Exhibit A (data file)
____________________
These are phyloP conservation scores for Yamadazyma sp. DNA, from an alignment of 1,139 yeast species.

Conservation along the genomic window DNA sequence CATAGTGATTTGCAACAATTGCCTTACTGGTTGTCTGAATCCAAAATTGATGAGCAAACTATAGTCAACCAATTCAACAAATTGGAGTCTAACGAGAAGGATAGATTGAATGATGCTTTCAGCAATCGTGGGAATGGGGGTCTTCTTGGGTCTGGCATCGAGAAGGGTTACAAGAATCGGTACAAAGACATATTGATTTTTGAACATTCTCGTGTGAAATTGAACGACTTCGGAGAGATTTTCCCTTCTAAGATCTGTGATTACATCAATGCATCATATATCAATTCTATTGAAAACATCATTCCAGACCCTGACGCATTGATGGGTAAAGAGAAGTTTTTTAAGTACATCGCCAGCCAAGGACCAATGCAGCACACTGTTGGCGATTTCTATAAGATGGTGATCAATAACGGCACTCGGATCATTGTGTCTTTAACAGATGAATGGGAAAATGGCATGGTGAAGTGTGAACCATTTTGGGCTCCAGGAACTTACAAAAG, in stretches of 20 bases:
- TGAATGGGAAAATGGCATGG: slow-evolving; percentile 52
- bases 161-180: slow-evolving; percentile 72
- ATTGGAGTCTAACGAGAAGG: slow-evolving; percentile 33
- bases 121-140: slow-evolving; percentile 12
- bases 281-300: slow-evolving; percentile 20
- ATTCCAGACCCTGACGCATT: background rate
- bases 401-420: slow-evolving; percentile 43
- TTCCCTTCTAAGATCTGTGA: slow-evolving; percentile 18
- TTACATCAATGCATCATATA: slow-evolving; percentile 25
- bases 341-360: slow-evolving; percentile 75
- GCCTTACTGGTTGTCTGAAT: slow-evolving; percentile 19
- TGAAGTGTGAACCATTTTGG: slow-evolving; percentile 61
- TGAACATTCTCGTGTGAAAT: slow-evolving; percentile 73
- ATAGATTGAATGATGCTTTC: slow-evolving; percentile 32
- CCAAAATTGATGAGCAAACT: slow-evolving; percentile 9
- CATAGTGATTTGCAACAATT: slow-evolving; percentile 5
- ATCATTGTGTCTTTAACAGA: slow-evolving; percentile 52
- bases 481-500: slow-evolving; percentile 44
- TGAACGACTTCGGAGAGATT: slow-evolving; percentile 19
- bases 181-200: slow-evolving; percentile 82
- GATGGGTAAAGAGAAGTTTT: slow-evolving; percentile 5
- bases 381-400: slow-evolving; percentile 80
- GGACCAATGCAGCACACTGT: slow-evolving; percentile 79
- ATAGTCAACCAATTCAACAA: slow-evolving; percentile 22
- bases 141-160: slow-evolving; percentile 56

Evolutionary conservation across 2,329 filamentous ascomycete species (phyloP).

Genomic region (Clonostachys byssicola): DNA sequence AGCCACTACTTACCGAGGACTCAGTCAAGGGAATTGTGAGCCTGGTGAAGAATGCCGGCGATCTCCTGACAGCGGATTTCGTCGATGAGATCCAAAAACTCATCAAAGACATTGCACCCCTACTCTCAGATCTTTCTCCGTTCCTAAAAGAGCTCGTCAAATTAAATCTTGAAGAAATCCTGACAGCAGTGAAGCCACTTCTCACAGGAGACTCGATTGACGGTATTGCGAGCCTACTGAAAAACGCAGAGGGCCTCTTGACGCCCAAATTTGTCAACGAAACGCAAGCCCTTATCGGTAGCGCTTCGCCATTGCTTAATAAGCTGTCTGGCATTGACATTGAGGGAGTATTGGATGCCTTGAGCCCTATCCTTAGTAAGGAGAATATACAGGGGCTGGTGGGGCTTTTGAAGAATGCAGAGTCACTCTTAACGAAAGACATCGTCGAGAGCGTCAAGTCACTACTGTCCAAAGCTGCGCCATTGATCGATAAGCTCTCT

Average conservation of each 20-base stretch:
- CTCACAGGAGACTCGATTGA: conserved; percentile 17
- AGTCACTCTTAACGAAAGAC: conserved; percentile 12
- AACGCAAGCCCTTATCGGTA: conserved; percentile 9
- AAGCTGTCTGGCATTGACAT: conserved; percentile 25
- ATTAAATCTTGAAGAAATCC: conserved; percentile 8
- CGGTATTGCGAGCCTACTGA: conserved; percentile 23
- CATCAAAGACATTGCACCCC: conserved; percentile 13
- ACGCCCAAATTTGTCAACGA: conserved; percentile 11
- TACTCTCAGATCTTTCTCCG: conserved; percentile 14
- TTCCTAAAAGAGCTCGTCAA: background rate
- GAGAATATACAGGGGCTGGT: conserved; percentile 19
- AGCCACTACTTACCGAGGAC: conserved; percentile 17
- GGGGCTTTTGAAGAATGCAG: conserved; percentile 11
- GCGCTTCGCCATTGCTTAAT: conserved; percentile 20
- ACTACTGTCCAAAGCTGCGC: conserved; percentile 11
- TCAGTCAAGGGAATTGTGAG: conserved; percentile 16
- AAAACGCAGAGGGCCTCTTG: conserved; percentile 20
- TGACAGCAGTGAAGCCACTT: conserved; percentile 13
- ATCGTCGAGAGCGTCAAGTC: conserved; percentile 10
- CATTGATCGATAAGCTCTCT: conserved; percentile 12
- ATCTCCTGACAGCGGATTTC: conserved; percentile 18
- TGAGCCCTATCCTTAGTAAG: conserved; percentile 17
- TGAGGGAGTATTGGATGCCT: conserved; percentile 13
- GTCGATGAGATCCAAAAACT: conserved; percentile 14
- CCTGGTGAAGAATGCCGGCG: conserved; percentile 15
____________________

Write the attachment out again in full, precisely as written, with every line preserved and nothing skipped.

These are phyloP conservation scores for Yamadazyma sp. DNA, from an alignment of 1,139 yeast species.

Conservation along the genomic window DNA sequence CATAGTGATTTGCAACAATTGCCTTACTGGTTGTCTGAATCCAAAATTGATGAGCAAACTATAGTCAACCAATTCAACAAATTGGAGTCTAACGAGAAGGATAGATTGAATGATGCTTTCAGCAATCGTGGGAATGGGGGTCTTCTTGGGTCTGGCATCGAGAAGGGTTACAAGAATCGGTACAAAGACATATTGATTTTTGAACATTCTCGTGTGAAATTGAACGACTTCGGAGAGATTTTCCCTTCTAAGATCTGTGATTACATCAATGCATCATATATCAATTCTATTGAAAACATCATTCCAGACCCTGACGCATTGATGGGTAAAGAGAAGTTTTTTAAGTACATCGCCAGCCAAGGACCAATGCAGCACACTGTTGGCGATTTCTATAAGATGGTGATCAATAACGGCACTCGGATCATTGTGTCTTTAACAGATGAATGGGAAAATGGCATGGTGAAGTGTGAACCATTTTGGGCTCCAGGAACTTACAAAAG, in stretches of 20 bases:
- TGAATGGGAAAATGGCATGG: slow-evolving; percentile 52
- bases 161-180: slow-evolving; percentile 72
- ATTGGAGTCTAACGAGAAGG: slow-evolving; percentile 33
- bases 121-140: slow-evolving; percentile 12
- bases 281-300: slow-evolving; percentile 20
- ATTCCAGACCCTGACGCATT: background rate
- bases 401-420: slow-evolving; percentile 43
- TTCCCTTCTAAGATCTGTGA: slow-evolving; percentile 18
- TTACATCAATGCATCATATA: slow-evolving; percentile 25
- bases 341-360: slow-evolving; percentile 75
- GCCTTACTGGTTGTCTGAAT: slow-evolving; percentile 19
- TGAAGTGTGAACCATTTTGG: slow-evolving; percentile 61
- TGAACATTCTCGTGTGAAAT: slow-evolving; percentile 73
- ATAGATTGAATGATGCTTTC: slow-evolving; percentile 32
- CCAAAATTGATGAGCAAACT: slow-evolving; percentile 9
- CATAGTGATTTGCAACAATT: slow-evolving; percentile 5
- ATCATTGTGTCTTTAACAGA: slow-evolving; percentile 52
- bases 481-500: slow-evolving; percentile 44
- TGAACGACTTCGGAGAGATT: slow-evolving; percentile 19
- bases 181-200: slow-evolving; percentile 82
- GATGGGTAAAGAGAAGTTTT: slow-evolving; percentile 5
- bases 381-400: slow-evolving; percentile 80
- GGACCAATGCAGCACACTGT: slow-evolving; percentile 79
- ATAGTCAACCAATTCAACAA: slow-evolving; percentile 22
- bases 141-160: slow-evolving; percentile 56

Evolutionary conservation across 2,329 filamentous ascomycete species (phyloP).

Genomic region (Clonostachys byssicola): DNA sequence AGCCACTACTTACCGAGGACTCAGTCAAGGGAATTGTGAGCCTGGTGAAGAATGCCGGCGATCTCCTGACAGCGGATTTCGTCGATGAGATCCAAAAACTCATCAAAGACATTGCACCCCTACTCTCAGATCTTTCTCCGTTCCTAAAAGAGCTCGTCAAATTAAATCTTGAAGAAATCCTGACAGCAGTGAAGCCACTTCTCACAGGAGACTCGATTGACGGTATTGCGAGCCTACTGAAAAACGCAGAGGGCCTCTTGACGCCCAAATTTGTCAACGAAACGCAAGCCCTTATCGGTAGCGCTTCGCCATTGCTTAATAAGCTGTCTGGCATTGACATTGAGGGAGTATTGGATGCCTTGAGCCCTATCCTTAGTAAGGAGAATATACAGGGGCTGGTGGGGCTTTTGAAGAATGCAGAGTCACTCTTAACGAAAGACATCGTCGAGAGCGTCAAGTCACTACTGTCCAAAGCTGCGCCATTGATCGATAAGCTCTCT

Average conservation of each 20-base stretch:
- CTCACAGGAGACTCGATTGA: conserved; percentile 17
- AGTCACTCTTAACGAAAGAC: conserved; percentile 12
- AACGCAAGCCCTTATCGGTA: conserved; percentile 9
- AAGCTGTCTGGCATTGACAT: conserved; percentile 25
- ATTAAATCTTGAAGAAATCC: conserved; percentile 8
- CGGTATTGCGAGCCTACTGA: conserved; percentile 23
- CATCAAAGACATTGCACCCC: conserved; percentile 13
- ACGCCCAAATTTGTCAACGA: conserved; percentile 11
- TACTCTCAGATCTTTCTCCG: conserved; percentile 14
- TTCCTAAAAGAGCTCGTCAA: background rate
- GAGAATATACAGGGGCTGGT: conserved; percentile 19
- AGCCACTACTTACCGAGGAC: conserved; percentile 17
- GGGGCTTTTGAAGAATGCAG: conserved; percentile 11
- GCGCTTCGCCATTGCTTAAT: conserved; percentile 20
- ACTACTGTCCAAAGCTGCGC: conserved; percentile 11
- TCAGTCAAGGGAATTGTGAG: conserved; percentile 16
- AAAACGCAGAGGGCCTCTTG: conserved; percentile 20
- TGACAGCAGTGAAGCCACTT: conserved; percentile 13
- ATCGTCGAGAGCGTCAAGTC: conserved; percentile 10
- CATTGATCGATAAGCTCTCT: conserved; percentile 12
- ATCTCCTGACAGCGGATTTC: conserved; percentile 18
- TGAGCCCTATCCTTAGTAAG: conserved; percentile 17
- TGAGGGAGTATTGGATGCCT: conserved; percentile 13
- GTCGATGAGATCCAAAAACT: conserved; percentile 14
- CCTGGTGAAGAATGCCGGCG: conserved; percentile 15